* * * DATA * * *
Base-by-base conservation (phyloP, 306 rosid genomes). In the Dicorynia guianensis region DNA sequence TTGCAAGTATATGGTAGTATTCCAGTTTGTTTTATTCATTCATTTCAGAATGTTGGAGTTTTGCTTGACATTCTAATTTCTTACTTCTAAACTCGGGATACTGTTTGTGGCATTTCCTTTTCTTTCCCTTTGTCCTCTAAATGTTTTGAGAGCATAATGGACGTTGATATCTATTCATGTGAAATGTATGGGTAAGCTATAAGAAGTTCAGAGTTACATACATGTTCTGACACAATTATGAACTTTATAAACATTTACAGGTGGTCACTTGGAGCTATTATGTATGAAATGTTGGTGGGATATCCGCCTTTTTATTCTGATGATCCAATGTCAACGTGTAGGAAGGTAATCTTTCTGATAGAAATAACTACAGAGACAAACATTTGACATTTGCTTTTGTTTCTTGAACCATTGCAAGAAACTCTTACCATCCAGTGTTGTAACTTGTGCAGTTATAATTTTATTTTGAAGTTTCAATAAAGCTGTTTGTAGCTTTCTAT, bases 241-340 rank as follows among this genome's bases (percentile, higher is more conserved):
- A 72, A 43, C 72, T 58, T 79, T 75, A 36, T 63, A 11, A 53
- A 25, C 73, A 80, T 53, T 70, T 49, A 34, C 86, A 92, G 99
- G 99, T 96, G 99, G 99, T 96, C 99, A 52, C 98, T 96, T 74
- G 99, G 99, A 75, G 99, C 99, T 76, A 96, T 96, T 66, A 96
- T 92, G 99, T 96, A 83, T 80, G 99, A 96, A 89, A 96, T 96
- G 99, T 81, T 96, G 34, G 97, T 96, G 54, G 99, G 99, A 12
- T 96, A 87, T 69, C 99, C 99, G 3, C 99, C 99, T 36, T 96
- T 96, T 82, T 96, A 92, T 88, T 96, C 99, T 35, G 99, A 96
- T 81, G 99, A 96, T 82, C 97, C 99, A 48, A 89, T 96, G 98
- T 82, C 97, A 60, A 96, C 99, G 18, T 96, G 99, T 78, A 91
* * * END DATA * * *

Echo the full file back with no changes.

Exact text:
Base-by-base conservation (phyloP, 306 rosid genomes). In the Dicorynia guianensis region DNA sequence TTGCAAGTATATGGTAGTATTCCAGTTTGTTTTATTCATTCATTTCAGAATGTTGGAGTTTTGCTTGACATTCTAATTTCTTACTTCTAAACTCGGGATACTGTTTGTGGCATTTCCTTTTCTTTCCCTTTGTCCTCTAAATGTTTTGAGAGCATAATGGACGTTGATATCTATTCATGTGAAATGTATGGGTAAGCTATAAGAAGTTCAGAGTTACATACATGTTCTGACACAATTATGAACTTTATAAACATTTACAGGTGGTCACTTGGAGCTATTATGTATGAAATGTTGGTGGGATATCCGCCTTTTTATTCTGATGATCCAATGTCAACGTGTAGGAAGGTAATCTTTCTGATAGAAATAACTACAGAGACAAACATTTGACATTTGCTTTTGTTTCTTGAACCATTGCAAGAAACTCTTACCATCCAGTGTTGTAACTTGTGCAGTTATAATTTTATTTTGAAGTTTCAATAAAGCTGTTTGTAGCTTTCTAT, bases 241-340 rank as follows among this genome's bases (percentile, higher is more conserved):
- A 72, A 43, C 72, T 58, T 79, T 75, A 36, T 63, A 11, A 53
- A 25, C 73, A 80, T 53, T 70, T 49, A 34, C 86, A 92, G 99
- G 99, T 96, G 99, G 99, T 96, C 99, A 52, C 98, T 96, T 74
- G 99, G 99, A 75, G 99, C 99, T 76, A 96, T 96, T 66, A 96
- T 92, G 99, T 96, A 83, T 80, G 99, A 96, A 89, A 96, T 96
- G 99, T 81, T 96, G 34, G 97, T 96, G 54, G 99, G 99, A 12
- T 96, A 87, T 69, C 99, C 99, G 3, C 99, C 99, T 36, T 96
- T 96, T 82, T 96, A 92, T 88, T 96, C 99, T 35, G 99, A 96
- T 81, G 99, A 96, T 82, C 97, C 99, A 48, A 89, T 96, G 98
- T 82, C 97, A 60, A 96, C 99, G 18, T 96, G 99, T 78, A 91